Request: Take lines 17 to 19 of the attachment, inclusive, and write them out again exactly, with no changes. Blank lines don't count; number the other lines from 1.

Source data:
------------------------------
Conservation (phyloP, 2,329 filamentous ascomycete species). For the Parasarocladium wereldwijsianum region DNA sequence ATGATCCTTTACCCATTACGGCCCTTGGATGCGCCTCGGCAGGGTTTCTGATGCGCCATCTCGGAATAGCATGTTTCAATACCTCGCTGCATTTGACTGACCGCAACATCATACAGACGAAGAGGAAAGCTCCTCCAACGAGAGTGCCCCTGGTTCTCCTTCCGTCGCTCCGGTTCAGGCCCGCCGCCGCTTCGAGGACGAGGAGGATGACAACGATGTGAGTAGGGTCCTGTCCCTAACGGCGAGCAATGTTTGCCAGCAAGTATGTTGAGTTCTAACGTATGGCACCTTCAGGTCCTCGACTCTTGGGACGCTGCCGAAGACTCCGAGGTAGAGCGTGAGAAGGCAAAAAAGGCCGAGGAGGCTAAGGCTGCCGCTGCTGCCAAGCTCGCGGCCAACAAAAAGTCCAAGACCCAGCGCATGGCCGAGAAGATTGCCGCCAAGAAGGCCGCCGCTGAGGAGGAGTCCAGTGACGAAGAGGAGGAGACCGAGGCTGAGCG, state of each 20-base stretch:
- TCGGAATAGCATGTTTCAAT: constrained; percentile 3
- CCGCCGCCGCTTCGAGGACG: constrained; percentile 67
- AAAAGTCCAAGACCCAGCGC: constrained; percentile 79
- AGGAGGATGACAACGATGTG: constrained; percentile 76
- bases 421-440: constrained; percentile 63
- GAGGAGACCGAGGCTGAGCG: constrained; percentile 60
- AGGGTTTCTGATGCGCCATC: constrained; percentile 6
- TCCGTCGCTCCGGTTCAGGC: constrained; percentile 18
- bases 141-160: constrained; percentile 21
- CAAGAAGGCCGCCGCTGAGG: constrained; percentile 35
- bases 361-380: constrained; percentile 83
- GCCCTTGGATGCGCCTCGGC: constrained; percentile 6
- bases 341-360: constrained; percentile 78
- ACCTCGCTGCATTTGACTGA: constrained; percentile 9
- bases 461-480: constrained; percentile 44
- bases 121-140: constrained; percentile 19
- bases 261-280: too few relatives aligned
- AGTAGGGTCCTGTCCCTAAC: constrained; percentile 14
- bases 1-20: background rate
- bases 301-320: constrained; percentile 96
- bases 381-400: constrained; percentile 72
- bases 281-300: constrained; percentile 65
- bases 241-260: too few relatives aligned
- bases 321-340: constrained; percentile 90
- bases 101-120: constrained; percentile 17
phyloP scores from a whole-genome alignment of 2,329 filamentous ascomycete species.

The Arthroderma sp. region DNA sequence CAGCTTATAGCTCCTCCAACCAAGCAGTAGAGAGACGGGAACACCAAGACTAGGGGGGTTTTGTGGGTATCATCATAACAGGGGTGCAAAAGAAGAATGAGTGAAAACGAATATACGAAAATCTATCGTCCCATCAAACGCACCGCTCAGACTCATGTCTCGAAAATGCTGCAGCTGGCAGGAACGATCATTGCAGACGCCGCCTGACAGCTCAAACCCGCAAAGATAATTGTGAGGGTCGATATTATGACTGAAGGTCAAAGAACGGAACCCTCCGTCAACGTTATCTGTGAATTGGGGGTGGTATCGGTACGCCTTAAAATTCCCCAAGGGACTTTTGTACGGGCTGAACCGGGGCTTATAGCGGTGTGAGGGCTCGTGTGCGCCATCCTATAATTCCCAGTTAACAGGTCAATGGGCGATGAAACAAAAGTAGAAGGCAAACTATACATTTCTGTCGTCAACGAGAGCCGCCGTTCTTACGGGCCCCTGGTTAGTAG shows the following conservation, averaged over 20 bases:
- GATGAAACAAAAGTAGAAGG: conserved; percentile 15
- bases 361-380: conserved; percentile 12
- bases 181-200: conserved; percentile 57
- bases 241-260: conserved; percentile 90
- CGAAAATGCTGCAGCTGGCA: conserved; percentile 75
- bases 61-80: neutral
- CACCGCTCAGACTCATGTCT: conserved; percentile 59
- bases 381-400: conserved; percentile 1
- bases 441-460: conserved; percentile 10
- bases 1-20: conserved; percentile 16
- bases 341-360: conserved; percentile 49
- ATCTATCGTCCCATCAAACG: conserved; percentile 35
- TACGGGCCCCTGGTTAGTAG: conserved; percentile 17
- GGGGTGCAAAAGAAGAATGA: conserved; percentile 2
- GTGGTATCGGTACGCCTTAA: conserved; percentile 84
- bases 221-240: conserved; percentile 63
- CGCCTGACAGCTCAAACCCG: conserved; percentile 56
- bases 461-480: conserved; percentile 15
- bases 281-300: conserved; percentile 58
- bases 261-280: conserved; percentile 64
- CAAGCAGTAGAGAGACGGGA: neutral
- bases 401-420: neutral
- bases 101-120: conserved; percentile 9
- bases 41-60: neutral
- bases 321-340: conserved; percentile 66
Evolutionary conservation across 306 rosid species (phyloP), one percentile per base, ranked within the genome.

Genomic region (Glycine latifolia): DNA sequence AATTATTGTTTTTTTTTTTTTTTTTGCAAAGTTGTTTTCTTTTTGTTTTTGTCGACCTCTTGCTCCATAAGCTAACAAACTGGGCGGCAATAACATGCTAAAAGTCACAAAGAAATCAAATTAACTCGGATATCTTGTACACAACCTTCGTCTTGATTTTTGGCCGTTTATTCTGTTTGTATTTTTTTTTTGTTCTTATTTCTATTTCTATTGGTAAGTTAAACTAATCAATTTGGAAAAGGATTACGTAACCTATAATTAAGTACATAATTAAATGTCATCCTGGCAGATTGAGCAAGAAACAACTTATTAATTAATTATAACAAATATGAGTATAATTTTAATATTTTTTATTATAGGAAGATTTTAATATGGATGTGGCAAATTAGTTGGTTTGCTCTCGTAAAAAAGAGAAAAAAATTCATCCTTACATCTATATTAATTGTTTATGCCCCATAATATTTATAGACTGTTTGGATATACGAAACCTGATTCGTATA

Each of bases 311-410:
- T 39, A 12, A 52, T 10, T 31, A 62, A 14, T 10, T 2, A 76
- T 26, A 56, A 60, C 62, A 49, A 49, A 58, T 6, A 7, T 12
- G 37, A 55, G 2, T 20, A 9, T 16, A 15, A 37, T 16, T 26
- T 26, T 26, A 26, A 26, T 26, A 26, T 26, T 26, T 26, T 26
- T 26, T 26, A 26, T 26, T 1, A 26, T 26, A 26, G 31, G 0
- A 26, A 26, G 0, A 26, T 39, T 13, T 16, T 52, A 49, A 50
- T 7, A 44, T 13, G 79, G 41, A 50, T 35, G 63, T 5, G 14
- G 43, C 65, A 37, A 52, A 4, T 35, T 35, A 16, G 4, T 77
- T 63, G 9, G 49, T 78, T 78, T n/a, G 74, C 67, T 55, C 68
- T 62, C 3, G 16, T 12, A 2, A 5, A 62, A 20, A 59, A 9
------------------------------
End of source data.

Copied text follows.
- bases 121-140: constrained; percentile 19
- bases 261-280: too few relatives aligned
- AGTAGGGTCCTGTCCCTAAC: constrained; percentile 14